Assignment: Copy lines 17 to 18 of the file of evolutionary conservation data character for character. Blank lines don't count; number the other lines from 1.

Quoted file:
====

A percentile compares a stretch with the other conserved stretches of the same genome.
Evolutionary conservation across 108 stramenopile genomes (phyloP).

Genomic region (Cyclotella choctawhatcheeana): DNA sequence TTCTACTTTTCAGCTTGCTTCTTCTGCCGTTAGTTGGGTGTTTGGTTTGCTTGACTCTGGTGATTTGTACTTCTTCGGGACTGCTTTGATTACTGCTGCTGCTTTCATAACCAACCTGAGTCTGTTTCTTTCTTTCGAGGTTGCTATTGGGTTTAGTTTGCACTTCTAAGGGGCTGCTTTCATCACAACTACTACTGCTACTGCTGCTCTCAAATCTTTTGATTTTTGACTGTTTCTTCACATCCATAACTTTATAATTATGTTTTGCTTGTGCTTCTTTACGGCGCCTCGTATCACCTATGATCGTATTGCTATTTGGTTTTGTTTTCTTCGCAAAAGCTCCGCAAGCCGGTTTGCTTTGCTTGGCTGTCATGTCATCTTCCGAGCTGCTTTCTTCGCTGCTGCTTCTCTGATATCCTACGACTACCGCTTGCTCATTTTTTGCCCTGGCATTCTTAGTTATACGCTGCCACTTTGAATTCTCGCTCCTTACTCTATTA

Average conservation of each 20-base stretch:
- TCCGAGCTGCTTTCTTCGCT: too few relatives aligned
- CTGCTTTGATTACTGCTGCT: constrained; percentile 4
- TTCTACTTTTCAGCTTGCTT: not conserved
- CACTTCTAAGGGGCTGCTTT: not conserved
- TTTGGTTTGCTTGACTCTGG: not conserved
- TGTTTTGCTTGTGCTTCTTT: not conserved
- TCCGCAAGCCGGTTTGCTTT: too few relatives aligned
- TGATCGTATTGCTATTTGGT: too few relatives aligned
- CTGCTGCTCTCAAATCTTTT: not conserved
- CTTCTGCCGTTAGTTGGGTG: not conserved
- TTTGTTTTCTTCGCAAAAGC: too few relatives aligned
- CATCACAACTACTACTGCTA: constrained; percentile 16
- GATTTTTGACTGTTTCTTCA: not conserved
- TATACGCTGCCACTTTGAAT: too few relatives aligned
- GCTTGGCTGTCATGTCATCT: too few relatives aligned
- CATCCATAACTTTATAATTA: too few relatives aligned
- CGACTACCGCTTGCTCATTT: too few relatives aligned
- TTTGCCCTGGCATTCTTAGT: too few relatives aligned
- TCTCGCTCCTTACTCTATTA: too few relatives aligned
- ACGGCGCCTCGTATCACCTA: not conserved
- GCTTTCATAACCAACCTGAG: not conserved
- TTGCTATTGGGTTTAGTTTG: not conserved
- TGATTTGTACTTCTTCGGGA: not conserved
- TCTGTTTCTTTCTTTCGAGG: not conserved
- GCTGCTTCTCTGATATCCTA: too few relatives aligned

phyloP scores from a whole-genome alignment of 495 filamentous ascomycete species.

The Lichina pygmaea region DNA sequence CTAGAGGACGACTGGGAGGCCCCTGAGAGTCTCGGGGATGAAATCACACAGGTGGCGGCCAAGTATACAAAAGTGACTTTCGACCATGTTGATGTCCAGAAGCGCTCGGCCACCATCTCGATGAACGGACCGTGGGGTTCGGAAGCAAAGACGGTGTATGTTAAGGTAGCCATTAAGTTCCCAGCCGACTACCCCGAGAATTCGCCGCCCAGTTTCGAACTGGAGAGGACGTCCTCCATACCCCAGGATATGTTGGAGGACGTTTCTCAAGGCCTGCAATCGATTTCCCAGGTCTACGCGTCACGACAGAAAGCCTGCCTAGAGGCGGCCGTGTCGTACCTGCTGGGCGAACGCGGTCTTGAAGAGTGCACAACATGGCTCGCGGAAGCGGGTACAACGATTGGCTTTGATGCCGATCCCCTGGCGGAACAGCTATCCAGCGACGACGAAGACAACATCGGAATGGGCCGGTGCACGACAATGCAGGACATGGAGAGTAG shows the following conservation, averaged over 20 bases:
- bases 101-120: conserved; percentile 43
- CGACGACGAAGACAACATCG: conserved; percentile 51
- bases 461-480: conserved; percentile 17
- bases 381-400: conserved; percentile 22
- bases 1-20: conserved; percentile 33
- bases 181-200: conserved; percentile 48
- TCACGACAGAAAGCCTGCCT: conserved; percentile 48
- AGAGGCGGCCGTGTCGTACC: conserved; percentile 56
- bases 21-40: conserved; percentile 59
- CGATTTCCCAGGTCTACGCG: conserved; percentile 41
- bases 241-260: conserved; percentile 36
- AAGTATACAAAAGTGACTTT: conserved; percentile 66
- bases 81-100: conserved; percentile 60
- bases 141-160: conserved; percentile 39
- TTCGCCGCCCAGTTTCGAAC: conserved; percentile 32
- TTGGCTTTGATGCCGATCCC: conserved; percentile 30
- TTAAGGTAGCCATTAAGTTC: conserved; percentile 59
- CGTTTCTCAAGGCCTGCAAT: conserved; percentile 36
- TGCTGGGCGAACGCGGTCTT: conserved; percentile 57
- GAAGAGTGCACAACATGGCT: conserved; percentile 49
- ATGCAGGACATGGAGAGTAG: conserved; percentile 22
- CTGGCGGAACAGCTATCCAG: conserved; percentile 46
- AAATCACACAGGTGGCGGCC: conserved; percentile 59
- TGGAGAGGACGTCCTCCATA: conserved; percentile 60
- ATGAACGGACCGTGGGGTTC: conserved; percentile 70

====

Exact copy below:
- GATTTTTGACTGTTTCTTCA: not conserved
- TATACGCTGCCACTTTGAAT: too few relatives aligned